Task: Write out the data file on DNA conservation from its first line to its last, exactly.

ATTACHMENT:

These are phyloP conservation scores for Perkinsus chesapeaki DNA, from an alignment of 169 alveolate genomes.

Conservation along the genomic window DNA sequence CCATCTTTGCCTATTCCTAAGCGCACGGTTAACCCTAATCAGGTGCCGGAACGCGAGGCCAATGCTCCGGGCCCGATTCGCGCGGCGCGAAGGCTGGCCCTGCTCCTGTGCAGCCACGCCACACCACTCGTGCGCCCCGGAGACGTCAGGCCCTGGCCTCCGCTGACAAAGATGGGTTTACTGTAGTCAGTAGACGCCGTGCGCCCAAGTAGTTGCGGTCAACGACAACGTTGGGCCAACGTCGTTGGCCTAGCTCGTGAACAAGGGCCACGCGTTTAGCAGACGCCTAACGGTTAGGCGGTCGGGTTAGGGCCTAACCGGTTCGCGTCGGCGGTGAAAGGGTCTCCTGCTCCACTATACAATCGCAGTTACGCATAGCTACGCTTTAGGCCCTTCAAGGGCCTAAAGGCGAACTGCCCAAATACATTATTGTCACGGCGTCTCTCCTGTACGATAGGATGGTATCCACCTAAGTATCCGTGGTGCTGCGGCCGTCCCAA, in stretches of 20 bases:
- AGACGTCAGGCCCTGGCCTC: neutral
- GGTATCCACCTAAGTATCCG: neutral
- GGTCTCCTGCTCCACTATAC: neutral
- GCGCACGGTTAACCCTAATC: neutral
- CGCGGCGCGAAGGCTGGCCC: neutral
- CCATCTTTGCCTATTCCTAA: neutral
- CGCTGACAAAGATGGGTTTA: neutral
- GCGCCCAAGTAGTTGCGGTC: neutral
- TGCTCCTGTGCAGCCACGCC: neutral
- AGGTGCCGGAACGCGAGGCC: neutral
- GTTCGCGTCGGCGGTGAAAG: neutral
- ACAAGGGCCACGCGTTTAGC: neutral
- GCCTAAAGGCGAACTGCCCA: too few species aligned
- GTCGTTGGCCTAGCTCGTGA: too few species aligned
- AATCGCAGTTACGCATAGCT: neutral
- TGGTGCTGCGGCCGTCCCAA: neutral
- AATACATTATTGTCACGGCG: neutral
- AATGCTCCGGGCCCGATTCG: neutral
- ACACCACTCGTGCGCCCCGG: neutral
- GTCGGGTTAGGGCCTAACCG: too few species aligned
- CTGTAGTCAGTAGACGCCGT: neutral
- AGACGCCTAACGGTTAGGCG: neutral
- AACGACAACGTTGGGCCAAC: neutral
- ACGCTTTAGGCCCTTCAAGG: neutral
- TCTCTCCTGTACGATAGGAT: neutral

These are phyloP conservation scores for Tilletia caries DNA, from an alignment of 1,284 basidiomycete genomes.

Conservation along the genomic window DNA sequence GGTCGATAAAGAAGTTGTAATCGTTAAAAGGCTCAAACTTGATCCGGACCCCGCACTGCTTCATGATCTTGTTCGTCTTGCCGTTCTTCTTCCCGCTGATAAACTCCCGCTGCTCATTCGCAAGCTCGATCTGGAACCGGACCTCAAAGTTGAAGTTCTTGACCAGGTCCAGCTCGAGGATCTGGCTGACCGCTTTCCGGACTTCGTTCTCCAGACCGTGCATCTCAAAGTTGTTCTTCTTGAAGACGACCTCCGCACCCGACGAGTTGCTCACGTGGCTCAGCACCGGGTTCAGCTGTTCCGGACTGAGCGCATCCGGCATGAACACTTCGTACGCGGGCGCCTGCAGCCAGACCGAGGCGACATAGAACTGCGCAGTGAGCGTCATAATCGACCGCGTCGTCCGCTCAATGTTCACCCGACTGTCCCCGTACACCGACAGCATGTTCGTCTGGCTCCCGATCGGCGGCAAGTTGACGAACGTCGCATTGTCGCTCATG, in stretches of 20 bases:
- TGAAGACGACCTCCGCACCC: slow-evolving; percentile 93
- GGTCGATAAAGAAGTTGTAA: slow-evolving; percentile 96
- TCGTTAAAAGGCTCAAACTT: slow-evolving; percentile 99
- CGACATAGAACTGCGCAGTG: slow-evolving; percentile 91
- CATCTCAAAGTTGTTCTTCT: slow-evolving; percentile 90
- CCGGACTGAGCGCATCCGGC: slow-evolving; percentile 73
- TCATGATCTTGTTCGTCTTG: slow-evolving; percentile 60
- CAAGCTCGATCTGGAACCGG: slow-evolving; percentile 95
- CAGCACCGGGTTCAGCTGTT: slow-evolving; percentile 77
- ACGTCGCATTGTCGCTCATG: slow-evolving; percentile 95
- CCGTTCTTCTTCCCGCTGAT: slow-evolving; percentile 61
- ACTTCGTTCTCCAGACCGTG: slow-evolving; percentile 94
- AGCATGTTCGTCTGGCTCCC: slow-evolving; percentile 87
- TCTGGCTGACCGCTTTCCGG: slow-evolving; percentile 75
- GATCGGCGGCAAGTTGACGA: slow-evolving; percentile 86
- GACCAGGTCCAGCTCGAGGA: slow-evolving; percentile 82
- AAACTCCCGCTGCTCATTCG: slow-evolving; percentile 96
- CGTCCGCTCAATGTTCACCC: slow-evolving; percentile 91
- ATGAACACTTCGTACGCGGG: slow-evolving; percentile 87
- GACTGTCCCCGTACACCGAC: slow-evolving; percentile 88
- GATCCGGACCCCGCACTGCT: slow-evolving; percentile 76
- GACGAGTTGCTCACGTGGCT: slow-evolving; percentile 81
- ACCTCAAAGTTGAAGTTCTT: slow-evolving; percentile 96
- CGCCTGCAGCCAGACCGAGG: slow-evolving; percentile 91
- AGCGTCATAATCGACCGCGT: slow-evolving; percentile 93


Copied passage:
These are phyloP conservation scores for Perkinsus chesapeaki DNA, from an alignment of 169 alveolate genomes.

Conservation along the genomic window DNA sequence CCATCTTTGCCTATTCCTAAGCGCACGGTTAACCCTAATCAGGTGCCGGAACGCGAGGCCAATGCTCCGGGCCCGATTCGCGCGGCGCGAAGGCTGGCCCTGCTCCTGTGCAGCCACGCCACACCACTCGTGCGCCCCGGAGACGTCAGGCCCTGGCCTCCGCTGACAAAGATGGGTTTACTGTAGTCAGTAGACGCCGTGCGCCCAAGTAGTTGCGGTCAACGACAACGTTGGGCCAACGTCGTTGGCCTAGCTCGTGAACAAGGGCCACGCGTTTAGCAGACGCCTAACGGTTAGGCGGTCGGGTTAGGGCCTAACCGGTTCGCGTCGGCGGTGAAAGGGTCTCCTGCTCCACTATACAATCGCAGTTACGCATAGCTACGCTTTAGGCCCTTCAAGGGCCTAAAGGCGAACTGCCCAAATACATTATTGTCACGGCGTCTCTCCTGTACGATAGGATGGTATCCACCTAAGTATCCGTGGTGCTGCGGCCGTCCCAA, in stretches of 20 bases:
- AGACGTCAGGCCCTGGCCTC: neutral
- GGTATCCACCTAAGTATCCG: neutral
- GGTCTCCTGCTCCACTATAC: neutral
- GCGCACGGTTAACCCTAATC: neutral
- CGCGGCGCGAAGGCTGGCCC: neutral
- CCATCTTTGCCTATTCCTAA: neutral
- CGCTGACAAAGATGGGTTTA: neutral
- GCGCCCAAGTAGTTGCGGTC: neutral
- TGCTCCTGTGCAGCCACGCC: neutral
- AGGTGCCGGAACGCGAGGCC: neutral
- GTTCGCGTCGGCGGTGAAAG: neutral
- ACAAGGGCCACGCGTTTAGC: neutral
- GCCTAAAGGCGAACTGCCCA: too few species aligned
- GTCGTTGGCCTAGCTCGTGA: too few species aligned
- AATCGCAGTTACGCATAGCT: neutral
- TGGTGCTGCGGCCGTCCCAA: neutral
- AATACATTATTGTCACGGCG: neutral
- AATGCTCCGGGCCCGATTCG: neutral
- ACACCACTCGTGCGCCCCGG: neutral
- GTCGGGTTAGGGCCTAACCG: too few species aligned
- CTGTAGTCAGTAGACGCCGT: neutral
- AGACGCCTAACGGTTAGGCG: neutral
- AACGACAACGTTGGGCCAAC: neutral
- ACGCTTTAGGCCCTTCAAGG: neutral
- TCTCTCCTGTACGATAGGAT: neutral

These are phyloP conservation scores for Tilletia caries DNA, from an alignment of 1,284 basidiomycete genomes.

Conservation along the genomic window DNA sequence GGTCGATAAAGAAGTTGTAATCGTTAAAAGGCTCAAACTTGATCCGGACCCCGCACTGCTTCATGATCTTGTTCGTCTTGCCGTTCTTCTTCCCGCTGATAAACTCCCGCTGCTCATTCGCAAGCTCGATCTGGAACCGGACCTCAAAGTTGAAGTTCTTGACCAGGTCCAGCTCGAGGATCTGGCTGACCGCTTTCCGGACTTCGTTCTCCAGACCGTGCATCTCAAAGTTGTTCTTCTTGAAGACGACCTCCGCACCCGACGAGTTGCTCACGTGGCTCAGCACCGGGTTCAGCTGTTCCGGACTGAGCGCATCCGGCATGAACACTTCGTACGCGGGCGCCTGCAGCCAGACCGAGGCGACATAGAACTGCGCAGTGAGCGTCATAATCGACCGCGTCGTCCGCTCAATGTTCACCCGACTGTCCCCGTACACCGACAGCATGTTCGTCTGGCTCCCGATCGGCGGCAAGTTGACGAACGTCGCATTGTCGCTCATG, in stretches of 20 bases:
- TGAAGACGACCTCCGCACCC: slow-evolving; percentile 93
- GGTCGATAAAGAAGTTGTAA: slow-evolving; percentile 96
- TCGTTAAAAGGCTCAAACTT: slow-evolving; percentile 99
- CGACATAGAACTGCGCAGTG: slow-evolving; percentile 91
- CATCTCAAAGTTGTTCTTCT: slow-evolving; percentile 90
- CCGGACTGAGCGCATCCGGC: slow-evolving; percentile 73
- TCATGATCTTGTTCGTCTTG: slow-evolving; percentile 60
- CAAGCTCGATCTGGAACCGG: slow-evolving; percentile 95
- CAGCACCGGGTTCAGCTGTT: slow-evolving; percentile 77
- ACGTCGCATTGTCGCTCATG: slow-evolving; percentile 95
- CCGTTCTTCTTCCCGCTGAT: slow-evolving; percentile 61
- ACTTCGTTCTCCAGACCGTG: slow-evolving; percentile 94
- AGCATGTTCGTCTGGCTCCC: slow-evolving; percentile 87
- TCTGGCTGACCGCTTTCCGG: slow-evolving; percentile 75
- GATCGGCGGCAAGTTGACGA: slow-evolving; percentile 86
- GACCAGGTCCAGCTCGAGGA: slow-evolving; percentile 82
- AAACTCCCGCTGCTCATTCG: slow-evolving; percentile 96
- CGTCCGCTCAATGTTCACCC: slow-evolving; percentile 91
- ATGAACACTTCGTACGCGGG: slow-evolving; percentile 87
- GACTGTCCCCGTACACCGAC: slow-evolving; percentile 88
- GATCCGGACCCCGCACTGCT: slow-evolving; percentile 76
- GACGAGTTGCTCACGTGGCT: slow-evolving; percentile 81
- ACCTCAAAGTTGAAGTTCTT: slow-evolving; percentile 96
- CGCCTGCAGCCAGACCGAGG: slow-evolving; percentile 91
- AGCGTCATAATCGACCGCGT: slow-evolving; percentile 93